In light of the role of Chalabi in the Alliance, let’s pay attention closely to the reaction of his former Washington allies, such as Perle, Pletka, Douglas Feith, and Paul Wolfowitz. Among the most militant advocates of Israel, they can’t be happy about Chalabi signing on to a bloc that opposes the “Zionist entity.” Among the most vocal denouncers of Iran, they can’t be happy about Chalabi’s role in helping to assemble an overtly pro-Iran bloc in Iraqi politics. My guess is they’ll be silent.
The electoral prospects of the new Alliance are questionable. Like the former UIA, the members of the INA are a disparate and quarrelsome bunch, and many of the lesser components will chafe under ISCI’s likely bossy role. More nationalist formations like Sadr’s bloc and Fadhila, a Sadrist offshoot strong in the south of Iraq, may resist ISCI’s dominance. And all of them will have to overcome the fact that many Iraqis are sick and tired of Shiite religious claptrap (and of Iran). Perhaps that explains why Maliki is staying out of the Alliance so far: the prime minister can run once again as a born-again nationalist, with his tribal council support, while the Shiite religious bloc scoops up the easy-to-command votes of rural Shiites who think they’re voting for Allah. Perhaps in order to downplay its role, and Iran’s, ISCI has allowed Ibrahim al-Jaafari, a member of an anti-Maliki faction of Dawa who served as prime minister before Maliki, to lead the new Alliance. But Jaafari is hardly a political power, and — unlike Sadr and ISCI’s Badr — he has no men with guns.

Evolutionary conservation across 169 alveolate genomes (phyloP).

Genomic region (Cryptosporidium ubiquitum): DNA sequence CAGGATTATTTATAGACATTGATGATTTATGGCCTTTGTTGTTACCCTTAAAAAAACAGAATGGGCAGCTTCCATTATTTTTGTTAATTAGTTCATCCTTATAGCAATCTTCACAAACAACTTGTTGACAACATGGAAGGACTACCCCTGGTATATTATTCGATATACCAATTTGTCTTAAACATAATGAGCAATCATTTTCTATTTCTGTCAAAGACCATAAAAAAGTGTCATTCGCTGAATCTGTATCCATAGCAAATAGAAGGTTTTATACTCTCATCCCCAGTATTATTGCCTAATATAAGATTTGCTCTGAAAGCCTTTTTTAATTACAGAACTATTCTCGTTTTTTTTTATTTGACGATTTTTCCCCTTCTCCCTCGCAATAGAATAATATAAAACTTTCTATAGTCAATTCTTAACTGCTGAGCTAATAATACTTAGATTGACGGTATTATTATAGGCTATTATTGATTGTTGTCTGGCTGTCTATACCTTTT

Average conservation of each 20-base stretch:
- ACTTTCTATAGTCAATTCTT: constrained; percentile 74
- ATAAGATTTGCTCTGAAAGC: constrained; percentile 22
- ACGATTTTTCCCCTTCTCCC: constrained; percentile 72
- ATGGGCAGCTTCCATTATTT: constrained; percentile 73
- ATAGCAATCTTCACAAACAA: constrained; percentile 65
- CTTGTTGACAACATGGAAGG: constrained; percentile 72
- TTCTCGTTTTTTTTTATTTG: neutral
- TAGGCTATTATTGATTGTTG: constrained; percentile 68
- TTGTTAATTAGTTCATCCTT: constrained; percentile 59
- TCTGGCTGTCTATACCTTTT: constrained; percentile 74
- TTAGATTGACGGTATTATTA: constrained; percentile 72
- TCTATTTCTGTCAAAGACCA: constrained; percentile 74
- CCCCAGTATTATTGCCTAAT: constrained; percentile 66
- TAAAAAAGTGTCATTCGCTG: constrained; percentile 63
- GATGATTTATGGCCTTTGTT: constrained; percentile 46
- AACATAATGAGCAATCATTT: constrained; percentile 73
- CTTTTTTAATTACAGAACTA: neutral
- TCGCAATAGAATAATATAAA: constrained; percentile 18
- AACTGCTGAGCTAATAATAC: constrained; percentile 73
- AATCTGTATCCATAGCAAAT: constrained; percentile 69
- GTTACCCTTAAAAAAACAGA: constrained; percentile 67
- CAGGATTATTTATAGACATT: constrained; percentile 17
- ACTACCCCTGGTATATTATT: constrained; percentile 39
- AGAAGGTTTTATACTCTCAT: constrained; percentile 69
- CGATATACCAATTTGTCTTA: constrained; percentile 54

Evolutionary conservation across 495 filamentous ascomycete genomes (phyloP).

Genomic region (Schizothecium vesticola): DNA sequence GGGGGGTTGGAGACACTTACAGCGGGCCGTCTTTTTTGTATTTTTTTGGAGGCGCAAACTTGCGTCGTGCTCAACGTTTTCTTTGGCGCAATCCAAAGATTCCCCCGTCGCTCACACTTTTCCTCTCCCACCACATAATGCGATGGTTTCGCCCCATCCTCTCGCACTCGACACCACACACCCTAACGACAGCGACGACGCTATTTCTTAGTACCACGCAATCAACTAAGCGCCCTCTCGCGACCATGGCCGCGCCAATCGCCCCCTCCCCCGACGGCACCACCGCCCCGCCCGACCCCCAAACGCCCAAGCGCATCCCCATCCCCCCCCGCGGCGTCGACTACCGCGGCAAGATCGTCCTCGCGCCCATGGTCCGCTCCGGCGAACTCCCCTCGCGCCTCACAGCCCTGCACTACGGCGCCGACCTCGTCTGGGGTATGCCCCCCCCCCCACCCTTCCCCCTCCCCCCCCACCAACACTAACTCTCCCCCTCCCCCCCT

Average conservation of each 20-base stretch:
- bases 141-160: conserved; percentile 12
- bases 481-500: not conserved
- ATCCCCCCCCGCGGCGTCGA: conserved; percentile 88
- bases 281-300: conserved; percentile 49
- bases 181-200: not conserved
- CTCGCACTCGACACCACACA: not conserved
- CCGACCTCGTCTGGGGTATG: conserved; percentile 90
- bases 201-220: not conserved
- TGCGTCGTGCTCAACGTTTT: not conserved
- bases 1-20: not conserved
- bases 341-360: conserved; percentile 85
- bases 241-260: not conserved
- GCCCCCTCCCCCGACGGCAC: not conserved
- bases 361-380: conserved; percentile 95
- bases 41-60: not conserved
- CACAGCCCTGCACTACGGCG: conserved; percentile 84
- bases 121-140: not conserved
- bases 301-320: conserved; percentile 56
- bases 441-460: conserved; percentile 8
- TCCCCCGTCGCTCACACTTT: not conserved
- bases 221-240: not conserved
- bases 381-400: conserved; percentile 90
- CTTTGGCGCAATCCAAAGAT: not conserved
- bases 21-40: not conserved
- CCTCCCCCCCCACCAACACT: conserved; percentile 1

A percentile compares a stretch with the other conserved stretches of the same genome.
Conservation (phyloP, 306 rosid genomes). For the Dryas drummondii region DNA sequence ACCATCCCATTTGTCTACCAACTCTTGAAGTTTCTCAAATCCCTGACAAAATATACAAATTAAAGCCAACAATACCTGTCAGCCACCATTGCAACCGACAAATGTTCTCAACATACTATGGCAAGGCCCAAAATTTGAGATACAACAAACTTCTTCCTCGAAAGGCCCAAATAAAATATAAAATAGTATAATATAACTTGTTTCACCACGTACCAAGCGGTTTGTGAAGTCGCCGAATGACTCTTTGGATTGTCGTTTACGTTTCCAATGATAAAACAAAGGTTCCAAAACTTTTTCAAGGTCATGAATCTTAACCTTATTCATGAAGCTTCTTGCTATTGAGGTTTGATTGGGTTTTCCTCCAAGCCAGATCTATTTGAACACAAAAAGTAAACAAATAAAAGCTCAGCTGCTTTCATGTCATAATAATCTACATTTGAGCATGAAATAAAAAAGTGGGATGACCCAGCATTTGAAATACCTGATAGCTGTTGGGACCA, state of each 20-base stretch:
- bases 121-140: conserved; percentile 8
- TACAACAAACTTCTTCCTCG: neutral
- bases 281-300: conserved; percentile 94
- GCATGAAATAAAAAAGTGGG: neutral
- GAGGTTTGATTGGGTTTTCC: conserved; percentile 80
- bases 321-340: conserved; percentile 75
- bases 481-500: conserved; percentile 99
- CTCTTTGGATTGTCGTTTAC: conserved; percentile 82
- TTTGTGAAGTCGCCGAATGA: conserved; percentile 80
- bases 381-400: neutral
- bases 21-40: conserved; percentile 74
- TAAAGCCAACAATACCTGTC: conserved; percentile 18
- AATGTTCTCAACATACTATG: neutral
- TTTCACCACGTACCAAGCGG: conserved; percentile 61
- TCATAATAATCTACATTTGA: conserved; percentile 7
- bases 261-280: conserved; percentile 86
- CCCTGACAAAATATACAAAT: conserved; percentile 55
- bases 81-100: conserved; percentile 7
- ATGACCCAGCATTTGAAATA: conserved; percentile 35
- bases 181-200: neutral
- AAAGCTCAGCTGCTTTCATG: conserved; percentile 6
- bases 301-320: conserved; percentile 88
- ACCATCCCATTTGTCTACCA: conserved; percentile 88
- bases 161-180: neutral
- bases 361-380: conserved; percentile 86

Needless to say, it’s way, way too late for President Obama to do anything about this, though he ought to keep his promise to involve the international community in a last-ditch effort to rebalance Iraqi politics away from dominance by the Shiite religious parties. Still, as I’ve been writing for years, Iran has the upper hand in Iraq. As Ignatius reports:
“Should the Americans try to restore order? The top Iraqi intelligence source answered sadly that it was probably wiser to ‘stay out of it and be safe.’ When pressed about what his country would look like in five years, absent American help, he answered bluntly: ‘Iraq will be a colony of Iran.'”